I said, "Yes." And I said, "You're—" I've forgot now his name, but he was the lieutenant governor of Oklahoma. He said that the governor couldn't come, and they sent him to represent the state, and he wanted me to go in to the reception with him. I said, "Well, I'm awfully sorry, but I'm not invited until 5:00, and you apparently are invited to the four o'clock session."
He said, "Come right along with me. I'm the governor of Oklahoma. We'll go in now."
I said, "I think I'd rather go on over and write my story."
No, he just took hold of my arm and led me up the steps. Ray—well, the chief usher was there. By this time, I knew him; I'd been to the White House a good many times. When the visiting lieutenant governor said he was bringing me as his guest, he said, "We don't have guests. I'm sure Miss Campbell has an invitation."
And I said, "Yes, but it's lost, and it's not until the five o'clock thing."
And he said, "Well, I'll see about that before five o'clock, but you can't go in now." The [lieutenant] governor was furious. Well, I went on over to the place and dictated my story, came back at five o'clock, and sure enough, he'd checked up, and I was on the list, and it was all right. I got in there.
So that was the day that President Roosevelt was inaugurated for the second time, and I had nothing to do with his speech. I guess you'd say that was the social side. [Laughter.] I covered lots more important things later on. Is that what you wanted to know?
Knight: Yes. When you were at the Daily Oklahoman and Springfield, you said you made it a point never to date men at the office. Obviously, you—
Campbell: I changed that. [Laughter.]
Knight: What happened?
Campbell: Well, he was just very special. You know, sometimes you can just look at somebody and know they're the kind of person you like and that you have a lot in
common with. From that very day, he felt the same way I did. I went through a lot of foolishness when he asked me to marry him in late February. I hadn't really known him very long, and I said, "That's an insult." He never got over that either; he reminded me of that.
He said, "What do you mean, an insult? That's the greatest compliment I've ever paid anybody!"
I said, "But you don't know me well enough." [Laughter.]
Anyway, time went on, and Mrs. Roosevelt had a party at the White House for the press, the first time there had been one, so I heard from people who had been here longer. Later, she had one every year. But at any rate, Joe and I both got invitations to bring guests. We both were titled, as correspondents. So I said, "This is just too wonderful. We can each take somebody else." Well, no, we didn't want to take anybody else. Well, I said, "You know, there are just so many people who have never been in the White House, and certainly never to a party. I think we ought to." Well, I won the argument, but it was foolishness, because I invited a very attractive lawyer whom I'd met, and who had asked me for various dates. And he invited a girl named Jeanette somebody, who was very attractive, and I just couldn't even have any fun at all, because every time I saw,them go by dancing, I was so jealous. I'd never been jealous before in my life, not really. But somehow, I mean, this is part of the special thing about Joe Short and me, I couldn't stand it. When we did dance together—he finally broke down a long time later, and came over and asked me to dance—he asked if he could take me out for supper or something after I got home. I said yes, yes, yes.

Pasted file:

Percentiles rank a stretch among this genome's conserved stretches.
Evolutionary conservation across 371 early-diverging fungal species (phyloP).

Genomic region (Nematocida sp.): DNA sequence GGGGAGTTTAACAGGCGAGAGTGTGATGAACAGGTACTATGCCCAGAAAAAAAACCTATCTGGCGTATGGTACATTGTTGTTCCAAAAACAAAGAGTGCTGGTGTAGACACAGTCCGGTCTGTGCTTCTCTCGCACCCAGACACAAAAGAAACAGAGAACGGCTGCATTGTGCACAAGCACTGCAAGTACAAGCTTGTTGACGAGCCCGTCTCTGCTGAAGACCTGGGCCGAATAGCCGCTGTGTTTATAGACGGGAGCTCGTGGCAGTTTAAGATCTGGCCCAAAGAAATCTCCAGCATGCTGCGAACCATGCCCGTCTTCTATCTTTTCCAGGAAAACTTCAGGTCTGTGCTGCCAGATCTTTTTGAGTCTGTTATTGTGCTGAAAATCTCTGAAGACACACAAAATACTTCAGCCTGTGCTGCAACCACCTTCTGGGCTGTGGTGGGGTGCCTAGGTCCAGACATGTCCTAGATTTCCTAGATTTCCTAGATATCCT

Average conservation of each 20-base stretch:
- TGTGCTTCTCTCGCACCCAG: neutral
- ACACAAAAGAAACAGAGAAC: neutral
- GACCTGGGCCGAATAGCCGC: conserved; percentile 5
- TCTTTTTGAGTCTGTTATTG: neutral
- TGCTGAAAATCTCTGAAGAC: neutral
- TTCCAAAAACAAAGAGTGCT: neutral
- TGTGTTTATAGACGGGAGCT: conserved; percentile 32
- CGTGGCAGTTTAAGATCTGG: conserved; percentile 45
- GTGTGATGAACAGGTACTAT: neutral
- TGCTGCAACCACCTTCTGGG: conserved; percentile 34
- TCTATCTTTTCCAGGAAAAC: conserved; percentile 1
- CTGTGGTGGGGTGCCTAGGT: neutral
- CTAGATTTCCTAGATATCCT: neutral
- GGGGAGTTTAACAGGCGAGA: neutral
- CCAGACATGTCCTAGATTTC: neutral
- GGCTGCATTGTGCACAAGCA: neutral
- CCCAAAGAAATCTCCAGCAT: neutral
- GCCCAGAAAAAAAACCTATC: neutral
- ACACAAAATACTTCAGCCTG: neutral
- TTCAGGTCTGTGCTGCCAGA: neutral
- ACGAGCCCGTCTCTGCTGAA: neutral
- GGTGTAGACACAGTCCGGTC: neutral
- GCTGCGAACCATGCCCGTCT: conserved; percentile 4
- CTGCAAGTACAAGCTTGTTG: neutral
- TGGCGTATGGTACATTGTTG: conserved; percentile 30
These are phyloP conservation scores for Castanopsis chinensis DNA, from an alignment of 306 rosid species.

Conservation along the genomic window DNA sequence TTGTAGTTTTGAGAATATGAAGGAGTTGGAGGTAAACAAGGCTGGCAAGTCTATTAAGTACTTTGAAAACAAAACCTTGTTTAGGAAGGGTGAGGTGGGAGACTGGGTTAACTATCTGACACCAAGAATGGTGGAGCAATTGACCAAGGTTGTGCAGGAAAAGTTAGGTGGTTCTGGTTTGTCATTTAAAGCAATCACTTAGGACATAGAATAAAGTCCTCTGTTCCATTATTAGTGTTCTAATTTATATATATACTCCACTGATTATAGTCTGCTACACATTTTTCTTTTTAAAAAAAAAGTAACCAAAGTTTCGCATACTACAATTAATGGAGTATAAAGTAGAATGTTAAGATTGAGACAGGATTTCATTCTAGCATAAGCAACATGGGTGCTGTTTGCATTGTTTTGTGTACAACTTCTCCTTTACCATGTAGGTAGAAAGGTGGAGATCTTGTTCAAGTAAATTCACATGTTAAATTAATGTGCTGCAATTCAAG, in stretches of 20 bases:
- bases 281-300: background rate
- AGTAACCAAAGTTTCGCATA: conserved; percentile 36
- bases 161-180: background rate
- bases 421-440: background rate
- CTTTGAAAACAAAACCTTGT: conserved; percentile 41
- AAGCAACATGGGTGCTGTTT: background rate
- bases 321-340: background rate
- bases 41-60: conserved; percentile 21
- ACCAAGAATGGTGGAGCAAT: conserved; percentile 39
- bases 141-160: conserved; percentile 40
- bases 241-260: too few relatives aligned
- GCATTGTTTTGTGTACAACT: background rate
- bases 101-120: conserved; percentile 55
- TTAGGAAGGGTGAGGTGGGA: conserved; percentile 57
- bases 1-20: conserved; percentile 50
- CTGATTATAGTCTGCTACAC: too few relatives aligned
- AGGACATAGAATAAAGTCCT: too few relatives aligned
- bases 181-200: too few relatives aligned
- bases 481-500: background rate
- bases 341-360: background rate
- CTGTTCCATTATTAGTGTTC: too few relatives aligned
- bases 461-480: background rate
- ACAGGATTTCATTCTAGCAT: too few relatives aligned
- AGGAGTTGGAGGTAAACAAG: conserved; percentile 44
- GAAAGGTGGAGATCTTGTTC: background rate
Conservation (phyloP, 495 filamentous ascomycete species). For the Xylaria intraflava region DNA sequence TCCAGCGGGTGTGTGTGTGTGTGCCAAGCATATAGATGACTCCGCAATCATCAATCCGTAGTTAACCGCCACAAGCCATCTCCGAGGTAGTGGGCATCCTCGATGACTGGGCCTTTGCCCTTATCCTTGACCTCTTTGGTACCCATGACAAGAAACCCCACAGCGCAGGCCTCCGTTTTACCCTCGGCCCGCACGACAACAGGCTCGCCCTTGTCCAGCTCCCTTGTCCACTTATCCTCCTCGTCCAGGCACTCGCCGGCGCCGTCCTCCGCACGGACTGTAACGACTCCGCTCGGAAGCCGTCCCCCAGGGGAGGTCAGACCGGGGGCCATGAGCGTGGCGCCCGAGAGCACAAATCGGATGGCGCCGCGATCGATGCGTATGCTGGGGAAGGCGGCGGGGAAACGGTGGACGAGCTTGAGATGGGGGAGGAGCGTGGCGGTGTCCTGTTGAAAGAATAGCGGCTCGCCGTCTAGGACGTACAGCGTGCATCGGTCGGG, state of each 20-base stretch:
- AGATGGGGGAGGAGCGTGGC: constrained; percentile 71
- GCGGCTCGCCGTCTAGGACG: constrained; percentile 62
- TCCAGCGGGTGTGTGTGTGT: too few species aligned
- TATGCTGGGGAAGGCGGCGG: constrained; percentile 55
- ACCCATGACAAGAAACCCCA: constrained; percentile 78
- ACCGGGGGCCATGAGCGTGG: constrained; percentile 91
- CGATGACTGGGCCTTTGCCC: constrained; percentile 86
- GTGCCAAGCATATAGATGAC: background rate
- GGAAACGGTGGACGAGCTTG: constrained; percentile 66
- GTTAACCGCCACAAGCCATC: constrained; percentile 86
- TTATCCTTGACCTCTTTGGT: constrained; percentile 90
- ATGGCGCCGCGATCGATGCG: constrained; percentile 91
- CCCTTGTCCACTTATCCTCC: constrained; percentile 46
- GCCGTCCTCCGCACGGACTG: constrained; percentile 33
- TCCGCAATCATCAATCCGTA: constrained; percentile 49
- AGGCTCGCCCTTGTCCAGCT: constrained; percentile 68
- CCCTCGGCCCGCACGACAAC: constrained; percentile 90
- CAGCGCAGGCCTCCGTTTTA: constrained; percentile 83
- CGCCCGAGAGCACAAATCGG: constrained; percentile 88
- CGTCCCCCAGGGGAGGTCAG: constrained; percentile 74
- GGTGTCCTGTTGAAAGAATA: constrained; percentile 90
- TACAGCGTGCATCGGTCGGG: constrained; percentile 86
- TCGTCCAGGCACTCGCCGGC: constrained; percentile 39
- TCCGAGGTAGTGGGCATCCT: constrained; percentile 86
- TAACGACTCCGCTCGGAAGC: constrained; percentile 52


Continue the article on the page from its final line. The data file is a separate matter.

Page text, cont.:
So after this other guy took me home, I had a late date. That's when the date is in this ring. [Laughter.]
Knight: You said yes.
Campbell: I said yes. I decided it wasn't as big an insult as I thought. [Laughter.]
Knight: When was that?
Campbell: That was in May.
Knight: So there were several months in there.
Campbell: Actually, we were married on the day after Christmas, the 26th of December, which was a year and five days from the time I had arrived in Washington.
Knight: Did you and he ever talk about your working situation, whether you would continue to work?
Campbell: Oh, sure, we did talk about it, but it was great, because I'd heard so many single girls who were working, and had been working like I had, for—let's see, I'd gone to work in 1929, and this was '36, '37. Apparently they'd had great trouble with their husbands-to-be, who didn't want them to work after they were married. But we talked about it. I can't remember there even being an argument. It seemed sensible to both of us. Of course, we didn't make an awful lot of money. He made $5 a week more than I did, but at any rate, we should work for a while, but not longer than three years. We thought we'd better put a limit on it, which we did. And three years from then, I resigned.
Knight: That was mutual.
Knight: What was the reason?